I love this photo of a barn in a field with an American flag hanging from it.
I love it because this is how presidential candidates, their advisors, and the media tend to see those of us who live in the middle of the United States.
To them, we are all Ford Trucks, cherry pies, a cookout with s’mores, and kids getting off school buses with bright backpacks. We’re rugged. We wear denim shirts over our beer guts and baseball hats supporting our favorite sports teams. Hardy and sturdy, we have strong muscles for operating John Deer tractors and and building things. We’re farmers, with wives who wear aprons while they fix dinner. We go to church on Sundays. We get teary-eyed at weddings. And people think we always stand for the Pledge of Allegiance.
The backbone of the country. Salt of the earth. God-fearing, flag-waving, honest to goodness true Americans.
And we always vote for the blandest candidates in the land because the conventional wisdom is that we are afraid of change.
Stop patronizing us as the American ideal. We are so much more than the fabled heartland.
The fact is, the Midwest is diverse, complex, and smart. Stop underestimating us.
For all the Norman Rockwellness we represent in this country, our reality is far from the idyllic scenes of the so-called American life. We are so many things, and occasionally we are stereotypical midwesterners. To try to label us as simple and worse, simple-minded is simply putting an entire swath of the country into a box.
Our history and our people indicate we are smart, resilient, and creative. We want that from our leaders. We are not content with the status quo. We challenge it.
This is Who We Are in the Midwest
The Midwest is the home of historic innovation. Some of the most enduring inventions were created in the middle of the country. A couple of brothers from Ohio, the Wright brothers took flight with their flying contraption. The automobile was first constructed just outside of Detroit in a little town called Flint. Thomas Edison, Les Paul and Neil Armstrong are among our innovators.
Social movements were made in the Midwest. The automobile changed American life, just as auto workers stood up to oppression to form the United Auto Workers union. The creation of the Fair Housing Act was a result of Chicago’s Open Housing Movement. Tom Hayden starting the Students for a Democratic Society at the University of Michigan after writing the Port Huron Statement. The feminist movement has roots in the Midwest. Betty Friedan, an author from Peoria, Illinois, wrote the groundbreaking Feminine Mystique. Fellow feminist Gloria Steinam is from Toledo.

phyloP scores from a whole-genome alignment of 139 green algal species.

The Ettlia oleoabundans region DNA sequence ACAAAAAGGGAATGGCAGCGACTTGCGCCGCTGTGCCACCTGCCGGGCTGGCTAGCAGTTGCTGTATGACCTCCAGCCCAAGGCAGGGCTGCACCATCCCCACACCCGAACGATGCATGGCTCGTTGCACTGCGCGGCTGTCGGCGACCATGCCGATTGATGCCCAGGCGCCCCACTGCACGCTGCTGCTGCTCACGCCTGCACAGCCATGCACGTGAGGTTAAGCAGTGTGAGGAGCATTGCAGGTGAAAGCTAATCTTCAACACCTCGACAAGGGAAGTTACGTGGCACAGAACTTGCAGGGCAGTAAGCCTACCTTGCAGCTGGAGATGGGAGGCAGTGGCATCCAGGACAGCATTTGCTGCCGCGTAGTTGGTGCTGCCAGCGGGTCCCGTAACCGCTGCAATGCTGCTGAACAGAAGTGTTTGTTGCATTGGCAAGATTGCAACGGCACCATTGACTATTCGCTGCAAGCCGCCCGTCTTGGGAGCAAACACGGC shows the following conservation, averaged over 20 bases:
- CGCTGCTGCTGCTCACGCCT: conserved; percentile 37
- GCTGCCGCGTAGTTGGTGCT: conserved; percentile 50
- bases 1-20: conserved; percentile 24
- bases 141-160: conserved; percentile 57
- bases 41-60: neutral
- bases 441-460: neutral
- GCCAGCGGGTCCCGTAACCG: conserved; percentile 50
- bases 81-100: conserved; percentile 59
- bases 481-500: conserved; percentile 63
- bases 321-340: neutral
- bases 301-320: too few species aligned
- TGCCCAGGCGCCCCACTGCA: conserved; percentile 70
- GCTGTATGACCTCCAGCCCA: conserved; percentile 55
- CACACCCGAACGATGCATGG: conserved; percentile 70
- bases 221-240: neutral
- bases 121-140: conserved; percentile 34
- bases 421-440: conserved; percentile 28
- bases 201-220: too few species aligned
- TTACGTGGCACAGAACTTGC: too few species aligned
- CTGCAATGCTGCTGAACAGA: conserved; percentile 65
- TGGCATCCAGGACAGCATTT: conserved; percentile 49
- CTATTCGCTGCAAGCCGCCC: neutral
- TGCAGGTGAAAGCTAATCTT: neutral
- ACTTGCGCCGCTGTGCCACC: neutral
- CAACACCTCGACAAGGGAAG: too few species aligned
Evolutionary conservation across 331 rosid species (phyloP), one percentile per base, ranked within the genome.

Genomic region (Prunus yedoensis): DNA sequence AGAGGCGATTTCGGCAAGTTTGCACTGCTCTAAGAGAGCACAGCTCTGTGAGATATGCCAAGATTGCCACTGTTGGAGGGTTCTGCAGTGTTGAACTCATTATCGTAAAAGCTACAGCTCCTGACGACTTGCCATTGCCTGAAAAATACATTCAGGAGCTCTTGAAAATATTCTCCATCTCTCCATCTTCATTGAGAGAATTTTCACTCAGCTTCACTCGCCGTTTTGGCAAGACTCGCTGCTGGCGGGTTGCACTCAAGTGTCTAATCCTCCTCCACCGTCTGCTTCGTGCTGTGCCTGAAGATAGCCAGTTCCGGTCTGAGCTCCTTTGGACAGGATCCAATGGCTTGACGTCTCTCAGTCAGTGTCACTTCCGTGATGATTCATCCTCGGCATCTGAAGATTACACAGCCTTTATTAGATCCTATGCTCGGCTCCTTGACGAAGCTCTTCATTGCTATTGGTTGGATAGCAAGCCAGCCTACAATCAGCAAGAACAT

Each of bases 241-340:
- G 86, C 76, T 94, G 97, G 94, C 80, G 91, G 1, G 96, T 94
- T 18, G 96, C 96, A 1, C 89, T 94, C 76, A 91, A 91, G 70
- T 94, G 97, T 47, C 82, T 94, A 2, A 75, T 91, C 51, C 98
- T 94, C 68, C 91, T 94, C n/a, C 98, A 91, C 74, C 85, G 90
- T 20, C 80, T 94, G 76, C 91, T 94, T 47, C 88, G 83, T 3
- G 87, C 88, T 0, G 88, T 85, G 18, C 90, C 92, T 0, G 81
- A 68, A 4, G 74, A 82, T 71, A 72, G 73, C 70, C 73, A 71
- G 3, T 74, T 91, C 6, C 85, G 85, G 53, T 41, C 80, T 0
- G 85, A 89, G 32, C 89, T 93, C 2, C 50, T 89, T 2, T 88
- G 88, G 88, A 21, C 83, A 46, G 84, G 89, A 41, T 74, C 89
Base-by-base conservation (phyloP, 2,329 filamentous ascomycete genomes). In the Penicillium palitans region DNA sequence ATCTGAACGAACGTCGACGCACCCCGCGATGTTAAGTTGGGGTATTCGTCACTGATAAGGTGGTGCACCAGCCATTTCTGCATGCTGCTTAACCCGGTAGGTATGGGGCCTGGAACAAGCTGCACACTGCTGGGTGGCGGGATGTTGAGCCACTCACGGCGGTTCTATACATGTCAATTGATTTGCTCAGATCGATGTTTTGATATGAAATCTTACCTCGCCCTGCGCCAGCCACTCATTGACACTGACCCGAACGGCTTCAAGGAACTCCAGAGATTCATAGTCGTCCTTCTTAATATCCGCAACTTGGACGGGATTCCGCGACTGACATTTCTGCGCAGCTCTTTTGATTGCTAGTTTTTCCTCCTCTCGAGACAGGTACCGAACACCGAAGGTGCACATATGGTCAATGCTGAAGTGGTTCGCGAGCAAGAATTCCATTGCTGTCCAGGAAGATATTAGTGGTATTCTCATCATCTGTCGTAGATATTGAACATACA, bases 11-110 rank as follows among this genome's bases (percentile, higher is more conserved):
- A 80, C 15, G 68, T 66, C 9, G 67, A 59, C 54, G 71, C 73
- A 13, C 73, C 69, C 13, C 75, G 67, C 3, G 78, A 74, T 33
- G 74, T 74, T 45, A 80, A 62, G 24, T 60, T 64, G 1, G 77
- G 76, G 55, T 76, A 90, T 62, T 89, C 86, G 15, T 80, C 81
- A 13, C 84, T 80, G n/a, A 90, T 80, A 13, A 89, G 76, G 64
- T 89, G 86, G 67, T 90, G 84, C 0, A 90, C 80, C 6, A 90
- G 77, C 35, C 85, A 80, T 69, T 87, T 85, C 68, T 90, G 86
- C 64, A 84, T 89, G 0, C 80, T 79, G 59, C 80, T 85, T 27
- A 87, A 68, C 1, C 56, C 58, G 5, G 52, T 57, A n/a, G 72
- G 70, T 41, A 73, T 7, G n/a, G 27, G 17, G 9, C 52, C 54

Our artists are fearless groundbreakers. Frank Lloyd Wright, Walt Disney, Georgia O’Keefe, Miles Davis, Kurt Vonnegut, Johnny Carson, David Letterman, Motown — all native to the Midwest.
Diversity isn’t just a coastal thing y’all. Non-midwesterners would do well to remember history and the Great Migration of the 20th century to the northern middle section of the country. Major cities like Chicago, Kansas City, St. Louis, Detroit, Milwaukee, Minneapolis/St. Paul and more are brimming with people of every nationality, race, gender, and belief. The Midwest is home to the largest Muslim American population in the country — say hello to Dearborn, Michigan.
The Midwest isn’t just the section of the country that wants business as usual. We call bullshit when we see it. We want authenticity, not spin. We want the change that’s going to protect future generations, that’s going to be based on equality, that celebrates differences. Nearly every aspect of the history of the people, places, and ideas of the Midwest is about pushing forward, not backward.
That’s not a centrist ideal. It’s the real American ideal.
Give Us Candidates We Can Believe In
Whenever political pundits are on television, espousing the same old narratives about the middle of the country being centrists, I sigh. It’s a tired trope of America.
Right now in this country and here in the Midwest, we know there has to be bold ideas to move us forward. People have little to no money saved. Jobs are scarce, and they don’t pay what they use to since union membership has been on the decline in recent years. The opioid crisis claims lives every day. Our immediate families are more diverse than ever, with many families headed by single parents, or women who are now the breadwinners. We embrace our LGBTQ friends and family members. We worry about our kids getting shot while they’re at school.
In election, the term “values” is thrown around as if that must be a euphemism for old-fashioned ideas. Our values have changed, but we still value our family, our beliefs, and our passions. Why is it so hard to find politicians who are a true, unapologetic reflection of all of present day America?
The 2020 Presidential Election is a chance for the voters to control the narrative, not the pundits or the politics. It is incumbent upon all of us to get involved and help elect candidates that are truly representative of our communities and values. We no longer have the luxury of sitting on the sidelines and listening to the television tell us which candidates they think we will vote for in the election.
As history has shown us, we must rise up, raise our voices, and move this country forward. It’s the Midwestern way.
Our message to candidates is that you are on notice. Get innovative, be authentic, and don’t play us. We’re not playing. There’s too much at stake.